TL/DR: I think the accepted answer is a complete one to my expectation. Other answers that add useful info to the topic are still welcome.
I have used both
apt package management systems. In
rpm systems I notice when I update or install new packages it almost always prompts the user for confirmation and the default is "no" most of the time. In the
apt system I notice that sometimes it does not prompt for the user confirmation and sometimes prompts the user with a default "yes".
So my question is, when does
apt-get or things alike prompt the user for confirmation, and if it does so, when does it defaults to yes?
I think I should be able to find the answer if I dig through the source of
apt but I have failed to do it, probably because I haven't used the right tool or the right method for processing the source code.
Note that I am not asking for
apt-get --assume-no or things alike. I know these options and I am not asking for someone to tell me that they exist. I am asking the behavior when no additional command line flags are provided. It may depend on command line options when compiling, but answering the behavior for the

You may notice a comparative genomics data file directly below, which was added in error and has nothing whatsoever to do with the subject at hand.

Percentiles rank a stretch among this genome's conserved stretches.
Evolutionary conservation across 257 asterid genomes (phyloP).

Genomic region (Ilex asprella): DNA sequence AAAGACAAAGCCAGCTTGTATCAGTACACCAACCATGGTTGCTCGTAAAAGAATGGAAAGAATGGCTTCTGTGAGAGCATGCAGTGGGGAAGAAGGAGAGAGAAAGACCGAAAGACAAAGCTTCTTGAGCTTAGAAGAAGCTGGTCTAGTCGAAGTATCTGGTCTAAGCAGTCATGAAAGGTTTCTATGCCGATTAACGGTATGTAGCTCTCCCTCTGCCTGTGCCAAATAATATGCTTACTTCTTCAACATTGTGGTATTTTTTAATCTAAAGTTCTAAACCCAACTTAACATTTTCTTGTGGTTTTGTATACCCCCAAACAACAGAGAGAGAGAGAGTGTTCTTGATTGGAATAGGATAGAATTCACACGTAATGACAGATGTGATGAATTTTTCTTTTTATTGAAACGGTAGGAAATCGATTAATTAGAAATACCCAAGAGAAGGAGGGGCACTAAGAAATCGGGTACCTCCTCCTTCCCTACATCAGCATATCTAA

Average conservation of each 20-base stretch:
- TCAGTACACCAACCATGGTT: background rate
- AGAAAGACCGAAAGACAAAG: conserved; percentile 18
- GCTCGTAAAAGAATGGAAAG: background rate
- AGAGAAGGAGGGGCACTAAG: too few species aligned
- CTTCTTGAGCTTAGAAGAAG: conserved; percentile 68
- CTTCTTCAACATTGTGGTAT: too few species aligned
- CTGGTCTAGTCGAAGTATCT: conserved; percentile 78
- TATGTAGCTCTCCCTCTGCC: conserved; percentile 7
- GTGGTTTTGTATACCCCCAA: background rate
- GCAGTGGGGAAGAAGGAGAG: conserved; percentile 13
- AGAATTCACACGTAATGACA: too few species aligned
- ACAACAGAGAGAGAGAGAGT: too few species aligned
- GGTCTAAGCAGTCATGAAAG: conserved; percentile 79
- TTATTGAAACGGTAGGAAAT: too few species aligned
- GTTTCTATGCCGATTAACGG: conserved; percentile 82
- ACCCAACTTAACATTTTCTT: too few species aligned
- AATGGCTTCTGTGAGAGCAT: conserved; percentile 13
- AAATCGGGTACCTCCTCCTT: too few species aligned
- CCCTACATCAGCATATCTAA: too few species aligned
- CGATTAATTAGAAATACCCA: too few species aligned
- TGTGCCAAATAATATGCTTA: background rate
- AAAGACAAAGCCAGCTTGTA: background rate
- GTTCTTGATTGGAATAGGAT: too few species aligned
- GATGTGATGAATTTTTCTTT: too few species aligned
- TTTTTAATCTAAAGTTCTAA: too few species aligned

apt shipped in the default
ubuntu repos should be enough.
I know there is Apt-get install does not ask for confirmation on LinuxQuestions.org, but I have always thought that there are cases where the prompt of
apt-get defaults to no (i.e.
[y/N]), and I want evidence from the source.
From the accepted answer, it is clear that
If the prompt is in the form
Do you want to continue? [Y/n]
It always defaults to yes.
From the comment in the accepted answer I finally found evidence from the source code that I have been looking for: https://github.com/Debian/apt/search?utf8=%E2%9C%93&q=YnPrompt
So I think I have found a complete answer to my question.
I realized not long after I accepted the answer, that I actually saw the